SERVING THROUGH SYNDICATION
AP’’s Syndication service, through which the company acquires completed programs, launched in 1980. One of Syndication’s biggest hits was the biography, Muhammad Ali: Through the Eyes of the World, which many of the top 20 markets acquired in 2002. Many stations also took interest in a series APT acquired from the BBC called Battlefield Britain.
Over time, it’s become more difficult for public television stations to spend money on acquisitions, says Eric Luskin, vice president of Premium Service and syndication. “Appropriately, station managers are being much more specific in what they need and why they need it.”
One of the biggest benefits with APT’s content, says Fenneman, is it offers individual stations the chance to customize and differentiate their programming from that on other stations reaching their audiences. As Luskin says, “APT has, for as long as I can remember, been very important in not only providing programs to complement the PBS schedule, but also in providing programmers with the means to deliver what their markets want.”
PREMIUM PROGRAMMING, WORLDWIDE REACH
In 1989, nine years after EEN changed its name to the Interregional Program Service (IPS), its Premium Service also launched. This service supports fundraising initiatives with primarily primetime programs. APT either commissions original programming or acquires finished product. It’s usually performance or self-help shows – the type of stuff viewers would want to watch again on DVD or give as a gift, says Fenneman. Ideally, viewers will appreciate it so much that they’ll pick up the phone and pledge.
One of the biggest programs through Premium was the original Three Tenors. It’s still available as a fundraising special through Premium Service, notes Luskin. “They’re the tenors that keep on giving,” he adds with a laugh. With the self-help shows in particular, though, it’s hard to predict which will be successful during fundraising, says Luskin. Sometimes there’s a much stronger audience response than pledge response, but Luskin says, “From one aspect, that reinforces the fact that it’s programming viewers value, because they’re watching it.”
In 1999, after seven years under the name American Program Service, American Public Television embraced its current handle, and celebrated with yet another service in its roster. Remember when fax machines hummed in offices? Judy Barlow does. She used to get fax inquiries from abroad about purchasing programs from APT. After several months of such requests, “there was enough business to say, ‘Okay, let’s launch an international division.’” Barlow, the division’s vice president (she’s also VP of business development), says it has sold about 1,500 titles around the world.
APT Worldwide’s non-fiction catalog includes documentaries, performance, lifestyle, nature and history programming. And it’s not just public television content; APT Worldwide also represents some A&E titles and Discovery programs, including Battleground: The Art of War. Among the international networks it’s sold programming to are Discovery, National Geographic Channel, NHK, ITV and Italy’s RAI-SAT.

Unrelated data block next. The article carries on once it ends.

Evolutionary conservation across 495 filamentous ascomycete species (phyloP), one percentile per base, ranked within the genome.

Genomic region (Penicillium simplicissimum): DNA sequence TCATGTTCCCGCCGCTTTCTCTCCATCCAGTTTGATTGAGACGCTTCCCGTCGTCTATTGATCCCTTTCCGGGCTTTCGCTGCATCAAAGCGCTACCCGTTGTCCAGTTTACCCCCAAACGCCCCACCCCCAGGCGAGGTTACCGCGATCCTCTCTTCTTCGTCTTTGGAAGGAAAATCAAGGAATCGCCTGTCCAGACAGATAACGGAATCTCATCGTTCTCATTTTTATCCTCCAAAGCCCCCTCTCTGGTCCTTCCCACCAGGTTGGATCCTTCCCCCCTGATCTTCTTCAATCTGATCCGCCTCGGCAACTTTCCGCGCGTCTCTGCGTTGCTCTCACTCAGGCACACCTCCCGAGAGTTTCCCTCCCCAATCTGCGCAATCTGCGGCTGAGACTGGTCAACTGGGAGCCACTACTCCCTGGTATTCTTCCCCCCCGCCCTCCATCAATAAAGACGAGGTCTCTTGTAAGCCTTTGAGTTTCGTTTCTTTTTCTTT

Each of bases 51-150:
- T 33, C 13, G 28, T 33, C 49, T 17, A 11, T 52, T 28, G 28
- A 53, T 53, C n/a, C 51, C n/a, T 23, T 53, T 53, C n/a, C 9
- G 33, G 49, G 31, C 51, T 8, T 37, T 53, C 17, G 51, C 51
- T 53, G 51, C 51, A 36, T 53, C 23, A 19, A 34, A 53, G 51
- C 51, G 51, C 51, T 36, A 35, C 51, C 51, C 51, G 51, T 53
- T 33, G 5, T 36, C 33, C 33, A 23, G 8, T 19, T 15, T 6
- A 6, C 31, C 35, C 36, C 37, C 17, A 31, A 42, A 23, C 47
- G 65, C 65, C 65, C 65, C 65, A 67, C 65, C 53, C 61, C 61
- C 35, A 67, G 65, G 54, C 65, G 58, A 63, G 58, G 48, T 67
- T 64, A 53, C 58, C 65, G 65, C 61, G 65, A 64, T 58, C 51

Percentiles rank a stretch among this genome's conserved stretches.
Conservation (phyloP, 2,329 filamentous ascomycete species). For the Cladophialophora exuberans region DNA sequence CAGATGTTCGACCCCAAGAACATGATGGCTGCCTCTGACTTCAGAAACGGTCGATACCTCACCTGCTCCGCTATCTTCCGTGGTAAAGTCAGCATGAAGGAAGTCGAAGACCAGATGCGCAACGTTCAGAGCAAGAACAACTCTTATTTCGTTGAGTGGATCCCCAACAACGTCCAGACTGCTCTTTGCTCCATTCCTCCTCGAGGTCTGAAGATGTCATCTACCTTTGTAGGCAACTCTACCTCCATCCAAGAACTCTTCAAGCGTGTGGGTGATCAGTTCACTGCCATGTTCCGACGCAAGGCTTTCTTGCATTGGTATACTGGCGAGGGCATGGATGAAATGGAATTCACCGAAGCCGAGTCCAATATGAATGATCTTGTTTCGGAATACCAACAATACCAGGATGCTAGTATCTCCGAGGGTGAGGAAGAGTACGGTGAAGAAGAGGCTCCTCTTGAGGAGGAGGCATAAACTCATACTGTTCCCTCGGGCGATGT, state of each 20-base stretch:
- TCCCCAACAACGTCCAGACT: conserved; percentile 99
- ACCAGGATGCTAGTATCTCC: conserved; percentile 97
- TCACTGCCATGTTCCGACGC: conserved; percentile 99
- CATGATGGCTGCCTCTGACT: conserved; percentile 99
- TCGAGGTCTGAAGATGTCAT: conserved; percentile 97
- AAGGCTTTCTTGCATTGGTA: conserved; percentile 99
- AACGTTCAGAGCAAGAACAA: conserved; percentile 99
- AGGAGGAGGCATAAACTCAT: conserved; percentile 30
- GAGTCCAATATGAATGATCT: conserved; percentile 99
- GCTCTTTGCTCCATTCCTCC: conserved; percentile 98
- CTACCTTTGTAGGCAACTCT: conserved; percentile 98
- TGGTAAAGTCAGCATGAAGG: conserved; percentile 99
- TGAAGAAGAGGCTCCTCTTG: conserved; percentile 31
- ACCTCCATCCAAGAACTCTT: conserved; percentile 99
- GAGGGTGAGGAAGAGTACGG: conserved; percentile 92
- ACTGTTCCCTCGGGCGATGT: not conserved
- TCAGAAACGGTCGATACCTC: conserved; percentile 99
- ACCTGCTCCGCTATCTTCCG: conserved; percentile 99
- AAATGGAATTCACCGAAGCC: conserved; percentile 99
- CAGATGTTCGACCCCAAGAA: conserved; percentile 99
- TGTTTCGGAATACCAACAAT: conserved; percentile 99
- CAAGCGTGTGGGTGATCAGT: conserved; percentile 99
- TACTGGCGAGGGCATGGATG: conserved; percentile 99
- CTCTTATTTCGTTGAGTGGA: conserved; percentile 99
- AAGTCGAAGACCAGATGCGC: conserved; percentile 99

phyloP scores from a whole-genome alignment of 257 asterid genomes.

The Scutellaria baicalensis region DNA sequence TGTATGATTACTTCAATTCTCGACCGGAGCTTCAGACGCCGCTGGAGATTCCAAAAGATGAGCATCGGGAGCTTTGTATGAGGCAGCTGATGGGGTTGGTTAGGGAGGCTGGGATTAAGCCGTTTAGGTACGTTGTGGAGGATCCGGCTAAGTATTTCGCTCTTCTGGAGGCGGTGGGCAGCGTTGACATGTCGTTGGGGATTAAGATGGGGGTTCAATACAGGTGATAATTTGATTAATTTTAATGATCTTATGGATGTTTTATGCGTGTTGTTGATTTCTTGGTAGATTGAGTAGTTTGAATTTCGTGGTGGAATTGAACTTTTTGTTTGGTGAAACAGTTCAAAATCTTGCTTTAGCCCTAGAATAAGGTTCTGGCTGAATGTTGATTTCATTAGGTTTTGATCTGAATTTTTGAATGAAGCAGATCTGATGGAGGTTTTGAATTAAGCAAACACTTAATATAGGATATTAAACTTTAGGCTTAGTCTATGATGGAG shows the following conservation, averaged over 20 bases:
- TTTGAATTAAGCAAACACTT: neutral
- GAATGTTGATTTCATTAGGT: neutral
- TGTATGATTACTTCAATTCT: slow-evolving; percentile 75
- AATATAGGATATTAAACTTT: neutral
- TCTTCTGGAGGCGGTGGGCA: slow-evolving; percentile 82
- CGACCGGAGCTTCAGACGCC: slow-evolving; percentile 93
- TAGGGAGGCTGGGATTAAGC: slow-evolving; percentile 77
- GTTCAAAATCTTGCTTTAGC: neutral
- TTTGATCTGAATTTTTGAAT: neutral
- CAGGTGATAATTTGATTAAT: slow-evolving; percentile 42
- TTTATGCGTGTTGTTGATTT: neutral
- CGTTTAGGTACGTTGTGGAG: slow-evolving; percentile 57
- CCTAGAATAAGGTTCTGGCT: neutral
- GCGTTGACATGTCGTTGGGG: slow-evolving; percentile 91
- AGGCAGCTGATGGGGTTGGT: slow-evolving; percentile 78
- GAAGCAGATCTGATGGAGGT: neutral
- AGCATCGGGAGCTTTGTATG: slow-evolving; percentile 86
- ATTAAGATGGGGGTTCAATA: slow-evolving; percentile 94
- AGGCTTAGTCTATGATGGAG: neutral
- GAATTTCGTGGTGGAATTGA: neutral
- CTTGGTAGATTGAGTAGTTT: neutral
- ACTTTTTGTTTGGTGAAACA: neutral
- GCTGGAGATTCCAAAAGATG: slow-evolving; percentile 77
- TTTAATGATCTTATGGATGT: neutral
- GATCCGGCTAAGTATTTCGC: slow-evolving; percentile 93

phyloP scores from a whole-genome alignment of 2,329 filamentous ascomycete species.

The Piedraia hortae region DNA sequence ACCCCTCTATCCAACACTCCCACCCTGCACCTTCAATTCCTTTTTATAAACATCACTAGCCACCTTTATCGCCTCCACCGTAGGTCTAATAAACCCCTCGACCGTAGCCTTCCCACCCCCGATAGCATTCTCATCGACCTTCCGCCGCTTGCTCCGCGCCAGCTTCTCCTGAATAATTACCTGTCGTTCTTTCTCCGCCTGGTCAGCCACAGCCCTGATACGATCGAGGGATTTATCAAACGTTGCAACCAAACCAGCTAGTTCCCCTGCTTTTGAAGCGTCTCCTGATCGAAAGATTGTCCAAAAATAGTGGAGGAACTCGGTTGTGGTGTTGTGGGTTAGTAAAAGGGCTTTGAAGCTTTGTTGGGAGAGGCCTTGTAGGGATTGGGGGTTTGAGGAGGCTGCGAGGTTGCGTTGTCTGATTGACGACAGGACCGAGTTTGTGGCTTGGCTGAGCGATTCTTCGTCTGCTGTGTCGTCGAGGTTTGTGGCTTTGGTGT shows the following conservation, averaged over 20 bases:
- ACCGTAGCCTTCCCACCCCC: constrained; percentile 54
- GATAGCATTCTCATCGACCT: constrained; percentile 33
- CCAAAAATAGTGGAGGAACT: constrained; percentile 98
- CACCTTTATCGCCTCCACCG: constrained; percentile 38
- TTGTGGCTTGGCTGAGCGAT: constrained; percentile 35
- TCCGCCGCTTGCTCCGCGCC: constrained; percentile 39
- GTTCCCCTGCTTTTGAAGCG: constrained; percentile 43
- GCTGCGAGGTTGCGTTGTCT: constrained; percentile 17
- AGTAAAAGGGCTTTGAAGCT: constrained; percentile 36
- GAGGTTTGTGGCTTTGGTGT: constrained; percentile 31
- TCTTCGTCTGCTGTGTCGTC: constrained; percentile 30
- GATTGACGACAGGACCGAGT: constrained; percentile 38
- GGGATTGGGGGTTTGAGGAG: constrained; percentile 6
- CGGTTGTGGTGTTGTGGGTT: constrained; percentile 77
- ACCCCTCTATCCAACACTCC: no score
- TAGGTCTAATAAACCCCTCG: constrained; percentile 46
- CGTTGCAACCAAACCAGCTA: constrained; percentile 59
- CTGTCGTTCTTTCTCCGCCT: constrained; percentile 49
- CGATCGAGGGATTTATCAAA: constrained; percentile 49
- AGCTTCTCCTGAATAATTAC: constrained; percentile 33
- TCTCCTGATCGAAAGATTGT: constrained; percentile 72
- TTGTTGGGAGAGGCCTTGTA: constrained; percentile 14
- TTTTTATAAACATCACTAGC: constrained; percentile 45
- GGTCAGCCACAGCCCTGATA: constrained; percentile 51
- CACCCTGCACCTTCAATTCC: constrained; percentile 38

As if its other ventures weren’t enough, APT also manages and distributes the multicast channels Create and World. It runs these channels in partnership with WGBH and WNET.ORG. Crediting APT’s experience in syndication and distribution, Jon Abbott, president and CEO of WGBH in Boston, says of the channels’ launches, “The machinery was already there, the gears were oiled and APT had the knowledge of the market and the station licensing community.”
APT used its existing inventory of popular lifestyle, how-to and travel programming to launch Create, notes Barlow.
“Nothing was commissioned, nothing was acquired; it was all there and Create was a way to get it out there for the producers who created it,” she says.
Create has an impressive reach: it’s available to more than 82% of U.S. TV households through the more than 230 stations that carry it. Neal Shapiro, president and CEO of New York’s WNET.ORG, says Create stands apart from similar channels in the commercial television realm. “It is truly dedicated to learning and skills, not selling products,” he says.
World reaches roughly 43% of U.S. TV households, and features docs, history, nature and science programming. Fenneman says the channel “takes the best of ‘NOVA’ and ‘Nature’ and those iconic series and complements them with programs that might be from independent producers.”
World is very 2011 in terms of its multi-platform trajectory. Fenneman sees a future in which the channel’s website will feature video blogs and social media exchanges. In its developmental stages now, “the idea is to bring in new voices to public television through online and broadcast,” she says.
AN APT LEGACY
Fenneman says APT’s ability to demystify the U.S. public television system for first-timers to those who come from a cable background attracts a wide range of producers to its services. “We know all of the public television stations and their key staff and clearly understand what they’re looking for,” says Fenneman. For his part, Cross believes APT is the premiere distribution system into public television. “For outsiders, it’s confusing to unravel that complex creature,” he says. “There are so many gatekeepers that it can become a project in itself just trying to find out who to send the program to.”
It also helps that APT’s own team is very accessible. “If I want to get on the phone and talk to the president of APT, I can,” says Steves. The lean company distributes about 300 new titles per year with only 28 people and four consultants.
With 50 years now behind it, Fenneman hopes APT will be generally thought of as an organization of like-minded individuals that made more people want to watch public television. “[I'd hope] that we made public television dramatically better with memorable programs that appeal to more of the masses with intelligent, engaging and entertaining programming,” she says.